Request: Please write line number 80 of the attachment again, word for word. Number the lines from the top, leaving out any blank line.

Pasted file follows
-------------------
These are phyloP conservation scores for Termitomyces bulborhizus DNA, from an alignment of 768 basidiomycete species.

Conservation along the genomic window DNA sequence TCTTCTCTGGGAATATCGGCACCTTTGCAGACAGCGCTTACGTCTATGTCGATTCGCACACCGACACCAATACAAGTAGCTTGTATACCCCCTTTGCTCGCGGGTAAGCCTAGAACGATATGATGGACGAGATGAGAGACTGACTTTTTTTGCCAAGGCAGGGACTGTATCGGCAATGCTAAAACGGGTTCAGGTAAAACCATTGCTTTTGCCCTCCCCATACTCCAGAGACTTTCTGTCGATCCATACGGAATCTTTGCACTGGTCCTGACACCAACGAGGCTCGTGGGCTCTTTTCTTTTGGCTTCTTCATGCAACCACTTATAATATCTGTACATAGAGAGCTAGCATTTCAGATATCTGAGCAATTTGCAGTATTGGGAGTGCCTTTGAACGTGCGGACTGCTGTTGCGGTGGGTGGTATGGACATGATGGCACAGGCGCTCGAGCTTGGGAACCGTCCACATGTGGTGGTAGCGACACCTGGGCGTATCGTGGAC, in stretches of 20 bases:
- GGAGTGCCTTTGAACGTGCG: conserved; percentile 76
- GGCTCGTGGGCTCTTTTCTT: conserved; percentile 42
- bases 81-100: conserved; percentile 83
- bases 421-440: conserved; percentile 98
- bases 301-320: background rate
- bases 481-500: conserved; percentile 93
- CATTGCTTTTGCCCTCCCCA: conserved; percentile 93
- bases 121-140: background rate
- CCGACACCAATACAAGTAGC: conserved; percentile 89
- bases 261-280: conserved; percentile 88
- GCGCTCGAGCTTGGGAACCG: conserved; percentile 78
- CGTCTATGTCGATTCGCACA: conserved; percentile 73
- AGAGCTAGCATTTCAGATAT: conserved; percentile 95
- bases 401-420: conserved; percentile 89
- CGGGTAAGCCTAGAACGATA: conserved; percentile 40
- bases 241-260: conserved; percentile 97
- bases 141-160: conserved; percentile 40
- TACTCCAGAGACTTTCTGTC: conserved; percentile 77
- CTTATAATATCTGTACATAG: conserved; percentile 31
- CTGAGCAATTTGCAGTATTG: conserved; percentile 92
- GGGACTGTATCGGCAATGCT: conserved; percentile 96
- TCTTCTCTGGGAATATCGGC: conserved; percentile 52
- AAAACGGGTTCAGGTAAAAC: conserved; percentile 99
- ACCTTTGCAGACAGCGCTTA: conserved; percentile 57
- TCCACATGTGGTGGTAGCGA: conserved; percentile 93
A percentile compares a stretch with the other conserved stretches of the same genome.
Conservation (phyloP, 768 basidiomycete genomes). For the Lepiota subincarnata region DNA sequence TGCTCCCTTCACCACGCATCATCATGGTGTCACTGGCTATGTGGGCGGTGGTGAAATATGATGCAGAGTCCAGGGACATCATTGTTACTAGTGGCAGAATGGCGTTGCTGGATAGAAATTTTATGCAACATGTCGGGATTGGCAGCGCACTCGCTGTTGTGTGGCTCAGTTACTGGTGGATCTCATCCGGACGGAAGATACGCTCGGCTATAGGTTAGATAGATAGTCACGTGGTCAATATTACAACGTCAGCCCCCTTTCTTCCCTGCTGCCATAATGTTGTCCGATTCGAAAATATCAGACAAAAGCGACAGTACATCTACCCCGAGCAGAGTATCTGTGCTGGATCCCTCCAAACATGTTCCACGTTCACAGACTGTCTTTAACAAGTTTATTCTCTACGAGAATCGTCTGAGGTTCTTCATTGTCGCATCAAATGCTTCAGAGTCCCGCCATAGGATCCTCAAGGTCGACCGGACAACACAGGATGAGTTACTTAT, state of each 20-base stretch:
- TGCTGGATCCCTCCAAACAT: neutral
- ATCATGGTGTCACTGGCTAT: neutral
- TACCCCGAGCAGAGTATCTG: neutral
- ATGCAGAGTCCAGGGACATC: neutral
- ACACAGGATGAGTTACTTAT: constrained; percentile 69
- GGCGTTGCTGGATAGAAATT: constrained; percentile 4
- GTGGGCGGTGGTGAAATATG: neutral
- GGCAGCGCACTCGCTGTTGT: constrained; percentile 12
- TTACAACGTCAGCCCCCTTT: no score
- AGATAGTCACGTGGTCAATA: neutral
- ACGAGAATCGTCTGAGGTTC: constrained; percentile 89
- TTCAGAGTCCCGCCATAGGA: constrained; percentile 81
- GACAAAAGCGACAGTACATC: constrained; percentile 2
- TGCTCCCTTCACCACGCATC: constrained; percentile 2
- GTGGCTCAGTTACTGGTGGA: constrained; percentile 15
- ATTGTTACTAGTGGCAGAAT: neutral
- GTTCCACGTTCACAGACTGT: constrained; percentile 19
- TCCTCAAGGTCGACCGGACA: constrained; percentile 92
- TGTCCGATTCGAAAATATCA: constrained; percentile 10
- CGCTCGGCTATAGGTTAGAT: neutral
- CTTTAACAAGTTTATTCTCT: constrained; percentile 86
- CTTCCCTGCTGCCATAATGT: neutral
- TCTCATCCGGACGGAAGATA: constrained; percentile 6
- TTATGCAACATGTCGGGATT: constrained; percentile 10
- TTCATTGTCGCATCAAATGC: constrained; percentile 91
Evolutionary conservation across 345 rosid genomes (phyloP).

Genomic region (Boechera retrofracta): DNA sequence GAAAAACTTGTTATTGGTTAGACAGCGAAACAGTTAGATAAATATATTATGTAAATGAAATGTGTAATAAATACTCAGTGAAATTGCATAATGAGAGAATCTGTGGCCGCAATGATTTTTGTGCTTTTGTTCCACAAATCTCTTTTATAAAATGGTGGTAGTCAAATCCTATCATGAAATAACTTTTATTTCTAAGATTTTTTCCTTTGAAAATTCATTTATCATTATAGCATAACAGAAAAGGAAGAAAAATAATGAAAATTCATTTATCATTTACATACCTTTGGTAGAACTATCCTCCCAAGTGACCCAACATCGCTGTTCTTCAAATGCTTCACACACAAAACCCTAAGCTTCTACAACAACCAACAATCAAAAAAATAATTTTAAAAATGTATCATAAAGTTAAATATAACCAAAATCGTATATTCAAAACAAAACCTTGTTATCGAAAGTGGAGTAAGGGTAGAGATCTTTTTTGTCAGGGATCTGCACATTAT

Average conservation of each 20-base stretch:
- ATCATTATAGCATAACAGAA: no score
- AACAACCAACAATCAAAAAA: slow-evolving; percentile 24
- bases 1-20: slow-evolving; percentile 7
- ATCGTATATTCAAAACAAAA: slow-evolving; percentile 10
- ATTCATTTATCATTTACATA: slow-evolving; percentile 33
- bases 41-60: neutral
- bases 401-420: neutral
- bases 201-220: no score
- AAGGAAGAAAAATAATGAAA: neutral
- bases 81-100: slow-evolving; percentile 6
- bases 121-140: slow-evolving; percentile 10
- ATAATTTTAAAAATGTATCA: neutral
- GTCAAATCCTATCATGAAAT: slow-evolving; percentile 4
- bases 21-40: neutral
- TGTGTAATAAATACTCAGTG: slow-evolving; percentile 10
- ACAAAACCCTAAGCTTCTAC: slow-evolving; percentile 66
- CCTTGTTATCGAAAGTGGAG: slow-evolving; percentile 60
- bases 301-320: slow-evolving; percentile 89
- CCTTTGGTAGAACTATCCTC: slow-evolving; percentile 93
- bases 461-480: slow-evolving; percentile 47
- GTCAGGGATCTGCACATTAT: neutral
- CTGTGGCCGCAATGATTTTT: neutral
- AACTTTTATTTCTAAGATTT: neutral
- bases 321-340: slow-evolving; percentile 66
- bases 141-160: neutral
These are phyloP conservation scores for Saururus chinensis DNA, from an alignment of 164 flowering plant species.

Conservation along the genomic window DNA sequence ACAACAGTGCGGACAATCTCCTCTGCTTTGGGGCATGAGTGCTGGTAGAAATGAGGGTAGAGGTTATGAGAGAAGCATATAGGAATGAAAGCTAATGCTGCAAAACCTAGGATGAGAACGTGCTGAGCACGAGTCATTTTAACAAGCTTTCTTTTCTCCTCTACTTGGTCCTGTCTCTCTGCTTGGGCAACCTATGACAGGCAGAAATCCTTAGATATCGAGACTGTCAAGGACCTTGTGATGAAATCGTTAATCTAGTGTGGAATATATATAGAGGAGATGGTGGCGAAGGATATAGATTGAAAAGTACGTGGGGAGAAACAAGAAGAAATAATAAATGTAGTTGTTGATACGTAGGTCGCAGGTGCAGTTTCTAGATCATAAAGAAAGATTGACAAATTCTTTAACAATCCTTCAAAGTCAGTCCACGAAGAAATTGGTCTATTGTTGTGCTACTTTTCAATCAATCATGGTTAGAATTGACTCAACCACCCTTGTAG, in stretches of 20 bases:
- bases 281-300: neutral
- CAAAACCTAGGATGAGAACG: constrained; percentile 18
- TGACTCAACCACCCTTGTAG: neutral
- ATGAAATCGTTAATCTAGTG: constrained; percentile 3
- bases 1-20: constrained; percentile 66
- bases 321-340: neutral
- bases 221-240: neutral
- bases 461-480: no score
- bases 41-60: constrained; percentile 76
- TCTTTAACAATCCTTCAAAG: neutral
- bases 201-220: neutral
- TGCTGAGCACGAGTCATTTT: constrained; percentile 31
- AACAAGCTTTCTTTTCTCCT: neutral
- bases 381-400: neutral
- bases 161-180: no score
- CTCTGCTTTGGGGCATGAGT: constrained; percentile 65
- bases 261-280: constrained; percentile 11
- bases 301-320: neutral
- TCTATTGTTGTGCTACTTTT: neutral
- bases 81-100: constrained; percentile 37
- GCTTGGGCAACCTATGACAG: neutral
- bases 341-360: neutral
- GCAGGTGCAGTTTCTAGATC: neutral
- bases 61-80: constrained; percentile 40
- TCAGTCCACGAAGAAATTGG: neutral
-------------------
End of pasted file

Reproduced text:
- AACTTTTATTTCTAAGATTT: neutral